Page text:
3. Monitoring Resources: Procedures

3.1. Viewing Monitoring Information

Every resource has a Monitoring tab which displays different charts, each displaying different information collected about the resource.

3.1.1. Metrics and Baseline Charts

The core of monitoring is the metric information that is collected for a resource. Each resource has different metrics (and these are listed in the Resource Reference: Monitoring, Operation, and Configuration Options). Three monitoring charts show the same information, but in different perspectives and different levels of detail:
  • The resource-level Summary
  • Graphs
  • Tables
The Summary tab for resources, much like the Dashboard for the entire JBoss ON inventory, has portlets that show different resource information. Most resources have three portlets for measurements, events, and out-of-bound metrics. The Measurements portlet has small thumbnail charts that show the trend for the metric, along with the current reading.
Clicking any of the metrics will open the baseline chart for that metric. As is described in Section 2.2, “About Baseline Metrics”, baselines calculate an average reading for a given period of time, with the high and low measurements in that period creating upper and lower bounds. Baselines, by default, are calculated every three days using the data from the previous seven days for the calculation. Baseline measurements are essential for establishing operating norms so that administrators can effectively set alerts for resources.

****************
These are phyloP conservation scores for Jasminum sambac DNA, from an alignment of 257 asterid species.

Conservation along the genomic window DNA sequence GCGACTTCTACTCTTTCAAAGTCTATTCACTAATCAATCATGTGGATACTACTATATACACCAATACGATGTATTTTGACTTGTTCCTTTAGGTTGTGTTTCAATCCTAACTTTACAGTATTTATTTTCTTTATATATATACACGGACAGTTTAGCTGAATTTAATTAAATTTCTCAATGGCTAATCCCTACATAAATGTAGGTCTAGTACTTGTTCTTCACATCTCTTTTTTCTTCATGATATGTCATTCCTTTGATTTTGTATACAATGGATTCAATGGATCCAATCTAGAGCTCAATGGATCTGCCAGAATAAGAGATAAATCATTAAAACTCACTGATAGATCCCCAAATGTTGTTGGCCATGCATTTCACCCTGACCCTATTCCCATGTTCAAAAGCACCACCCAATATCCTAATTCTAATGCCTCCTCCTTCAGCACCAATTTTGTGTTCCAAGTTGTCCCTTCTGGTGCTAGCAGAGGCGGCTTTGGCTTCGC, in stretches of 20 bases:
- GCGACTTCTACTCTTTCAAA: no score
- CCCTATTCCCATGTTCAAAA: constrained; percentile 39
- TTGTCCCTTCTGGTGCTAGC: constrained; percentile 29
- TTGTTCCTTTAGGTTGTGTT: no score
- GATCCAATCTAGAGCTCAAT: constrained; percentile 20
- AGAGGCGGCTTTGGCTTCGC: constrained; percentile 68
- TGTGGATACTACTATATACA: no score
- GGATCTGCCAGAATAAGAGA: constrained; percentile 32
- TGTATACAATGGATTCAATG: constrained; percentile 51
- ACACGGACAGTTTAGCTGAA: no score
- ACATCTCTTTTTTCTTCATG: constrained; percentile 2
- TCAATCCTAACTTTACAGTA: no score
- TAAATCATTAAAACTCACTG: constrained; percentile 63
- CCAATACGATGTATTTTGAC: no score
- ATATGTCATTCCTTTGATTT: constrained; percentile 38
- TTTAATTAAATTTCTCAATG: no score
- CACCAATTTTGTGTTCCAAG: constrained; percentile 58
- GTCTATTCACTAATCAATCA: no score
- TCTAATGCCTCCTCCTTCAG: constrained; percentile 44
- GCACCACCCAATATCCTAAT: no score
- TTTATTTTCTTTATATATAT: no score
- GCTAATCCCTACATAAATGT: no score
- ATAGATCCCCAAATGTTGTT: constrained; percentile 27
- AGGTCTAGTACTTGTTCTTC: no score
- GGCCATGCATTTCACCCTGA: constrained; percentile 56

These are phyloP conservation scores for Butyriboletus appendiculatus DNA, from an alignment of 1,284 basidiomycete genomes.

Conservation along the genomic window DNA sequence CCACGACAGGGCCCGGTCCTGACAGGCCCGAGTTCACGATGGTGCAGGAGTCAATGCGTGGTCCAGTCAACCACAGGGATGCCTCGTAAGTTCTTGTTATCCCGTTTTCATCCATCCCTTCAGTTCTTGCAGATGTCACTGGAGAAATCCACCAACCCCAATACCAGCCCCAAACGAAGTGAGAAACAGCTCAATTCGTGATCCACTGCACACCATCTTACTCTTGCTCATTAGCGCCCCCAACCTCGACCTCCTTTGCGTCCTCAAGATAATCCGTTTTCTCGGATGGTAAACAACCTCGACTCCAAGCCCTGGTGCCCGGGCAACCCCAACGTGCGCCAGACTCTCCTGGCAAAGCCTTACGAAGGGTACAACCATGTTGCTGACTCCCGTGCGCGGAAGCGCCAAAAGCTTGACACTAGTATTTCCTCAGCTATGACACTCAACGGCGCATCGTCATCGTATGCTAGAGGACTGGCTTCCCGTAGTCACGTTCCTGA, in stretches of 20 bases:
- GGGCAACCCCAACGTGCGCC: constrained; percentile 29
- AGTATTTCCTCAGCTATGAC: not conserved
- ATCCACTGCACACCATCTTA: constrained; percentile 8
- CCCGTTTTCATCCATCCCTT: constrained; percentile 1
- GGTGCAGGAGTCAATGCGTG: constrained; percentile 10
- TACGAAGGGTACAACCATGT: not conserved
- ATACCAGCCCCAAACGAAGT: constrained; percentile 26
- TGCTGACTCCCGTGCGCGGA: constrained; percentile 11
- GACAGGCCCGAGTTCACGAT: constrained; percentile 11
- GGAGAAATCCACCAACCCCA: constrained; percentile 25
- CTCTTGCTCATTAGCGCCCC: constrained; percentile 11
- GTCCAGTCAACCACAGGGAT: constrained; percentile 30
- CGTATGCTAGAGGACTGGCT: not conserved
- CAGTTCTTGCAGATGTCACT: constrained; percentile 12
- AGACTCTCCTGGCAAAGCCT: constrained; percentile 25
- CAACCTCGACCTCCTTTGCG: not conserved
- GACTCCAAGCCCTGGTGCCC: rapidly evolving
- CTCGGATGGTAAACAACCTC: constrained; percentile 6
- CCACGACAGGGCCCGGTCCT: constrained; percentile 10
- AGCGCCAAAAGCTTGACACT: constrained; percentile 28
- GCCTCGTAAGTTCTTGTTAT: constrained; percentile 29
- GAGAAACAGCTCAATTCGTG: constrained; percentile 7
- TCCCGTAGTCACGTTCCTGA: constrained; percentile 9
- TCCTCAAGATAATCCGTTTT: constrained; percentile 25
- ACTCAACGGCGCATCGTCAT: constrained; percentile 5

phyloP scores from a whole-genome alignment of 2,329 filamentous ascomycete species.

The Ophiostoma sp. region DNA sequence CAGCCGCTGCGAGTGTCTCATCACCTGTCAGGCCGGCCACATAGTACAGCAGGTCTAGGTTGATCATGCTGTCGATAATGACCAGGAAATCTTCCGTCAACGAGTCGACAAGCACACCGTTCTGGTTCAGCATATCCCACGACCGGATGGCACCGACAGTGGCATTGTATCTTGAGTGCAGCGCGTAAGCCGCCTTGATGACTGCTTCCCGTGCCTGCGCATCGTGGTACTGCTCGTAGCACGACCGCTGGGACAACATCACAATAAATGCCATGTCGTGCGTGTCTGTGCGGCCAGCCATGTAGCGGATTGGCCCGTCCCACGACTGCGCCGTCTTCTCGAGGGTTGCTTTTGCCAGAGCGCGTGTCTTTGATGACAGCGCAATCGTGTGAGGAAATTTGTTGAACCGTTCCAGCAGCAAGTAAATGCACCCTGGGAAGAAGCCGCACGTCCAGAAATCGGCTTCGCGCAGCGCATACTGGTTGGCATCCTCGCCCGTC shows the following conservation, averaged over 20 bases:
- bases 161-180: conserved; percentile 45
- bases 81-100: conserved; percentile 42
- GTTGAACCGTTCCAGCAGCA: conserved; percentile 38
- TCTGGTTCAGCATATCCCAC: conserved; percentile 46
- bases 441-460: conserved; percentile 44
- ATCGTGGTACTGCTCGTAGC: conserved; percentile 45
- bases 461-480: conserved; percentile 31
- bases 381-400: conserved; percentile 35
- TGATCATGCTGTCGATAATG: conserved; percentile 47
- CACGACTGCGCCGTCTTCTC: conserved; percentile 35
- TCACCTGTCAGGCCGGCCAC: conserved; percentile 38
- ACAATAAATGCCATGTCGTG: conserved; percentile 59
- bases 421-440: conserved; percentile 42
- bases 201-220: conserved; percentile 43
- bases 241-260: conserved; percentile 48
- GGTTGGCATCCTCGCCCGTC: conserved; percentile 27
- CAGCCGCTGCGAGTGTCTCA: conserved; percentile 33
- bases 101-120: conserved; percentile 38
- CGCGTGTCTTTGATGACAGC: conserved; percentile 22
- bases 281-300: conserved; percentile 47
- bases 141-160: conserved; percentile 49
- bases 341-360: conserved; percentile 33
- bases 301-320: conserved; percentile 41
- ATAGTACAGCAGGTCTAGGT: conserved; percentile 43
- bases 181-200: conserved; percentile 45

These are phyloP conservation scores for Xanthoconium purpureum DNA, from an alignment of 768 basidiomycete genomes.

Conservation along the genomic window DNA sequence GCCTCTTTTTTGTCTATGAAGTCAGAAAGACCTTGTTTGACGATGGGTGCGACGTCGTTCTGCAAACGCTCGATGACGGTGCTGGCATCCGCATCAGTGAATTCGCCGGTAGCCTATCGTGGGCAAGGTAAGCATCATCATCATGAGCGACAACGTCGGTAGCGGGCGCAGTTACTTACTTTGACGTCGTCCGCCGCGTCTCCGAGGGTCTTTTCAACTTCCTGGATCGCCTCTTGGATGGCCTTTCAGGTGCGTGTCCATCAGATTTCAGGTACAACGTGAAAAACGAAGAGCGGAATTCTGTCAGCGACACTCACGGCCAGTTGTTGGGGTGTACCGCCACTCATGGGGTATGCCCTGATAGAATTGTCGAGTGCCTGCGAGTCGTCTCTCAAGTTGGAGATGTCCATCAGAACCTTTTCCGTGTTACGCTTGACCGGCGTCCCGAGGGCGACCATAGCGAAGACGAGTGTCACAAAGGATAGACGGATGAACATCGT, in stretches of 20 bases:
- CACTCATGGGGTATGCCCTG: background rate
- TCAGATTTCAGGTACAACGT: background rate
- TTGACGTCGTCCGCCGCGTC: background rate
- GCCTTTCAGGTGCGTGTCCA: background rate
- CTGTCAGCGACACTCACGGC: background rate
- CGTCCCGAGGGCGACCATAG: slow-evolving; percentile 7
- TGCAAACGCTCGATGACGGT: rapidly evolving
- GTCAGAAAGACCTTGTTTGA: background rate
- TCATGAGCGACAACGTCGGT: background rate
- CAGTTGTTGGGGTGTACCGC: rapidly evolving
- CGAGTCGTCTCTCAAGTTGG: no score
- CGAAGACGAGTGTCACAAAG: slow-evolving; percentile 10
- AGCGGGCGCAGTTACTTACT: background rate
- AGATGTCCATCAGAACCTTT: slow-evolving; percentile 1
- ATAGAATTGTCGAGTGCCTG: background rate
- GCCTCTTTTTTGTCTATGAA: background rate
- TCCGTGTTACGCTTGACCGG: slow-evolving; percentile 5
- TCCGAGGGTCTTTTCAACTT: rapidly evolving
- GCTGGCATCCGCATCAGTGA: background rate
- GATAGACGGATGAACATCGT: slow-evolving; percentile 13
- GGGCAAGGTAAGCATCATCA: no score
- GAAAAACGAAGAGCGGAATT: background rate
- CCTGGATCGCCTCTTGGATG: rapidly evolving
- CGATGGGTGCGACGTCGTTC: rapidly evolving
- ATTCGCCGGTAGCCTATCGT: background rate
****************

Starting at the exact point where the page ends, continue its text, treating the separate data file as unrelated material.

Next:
The Graphs area in the Monitoring tab shows all of the metrics on line graphs, giving the trend for the past eight hours, and the time span is dynamically configurable. This provides more granular detail than the summary or baselines charts, showing the readings for each collection period and the precise readings.
The Tables chart has the same information as the metrics graphs, only it is displayed in text, with columns for the high, low, and current readings. There is also a column which shows the number of active alerts for each metric.

3.1.2. Trait Charts

The Traits tab simply shows a list of traits and values that have been detected for the resource. Traits are static, usually information like the software version number, the installation date, or the architecture or hardware settings. The traits that are collected are defined in the resource plug-in itself, so this information is viewable but not configurable through the UI. The list of traits for each resource type is covered in the Resource Reference: Monitoring, Operation, and Configuration Options.
Trait Charts

Figure 2. Trait Charts


3.1.3. Availability Charts

The Availability chart for a resource simply shows when that resource goes up and down. This includes timestamps of whenever the availability changes and total counts of how much time the resource spends in the up and down states.
Availability Charts

Figure 3. Availability Charts


3.1.4. Summary Timeline

The Timeline subtab in the Summary tab shows a line chart of all of the activity for the resource (with the exception of metrics collection, which is all under the Monitoring tab and charts). The Timeline aggregates all configuration changes, inventory changes, drift, events, content and bundle changes, operations, and alerts. Clicking any given point opens up the details for that specific action.
Summary Timeline

Figure 4. Summary Timeline


Because all information is on a single timeline, it becomes must easier to correlate incidents and events and to get a better understanding of the overall activity on that resource.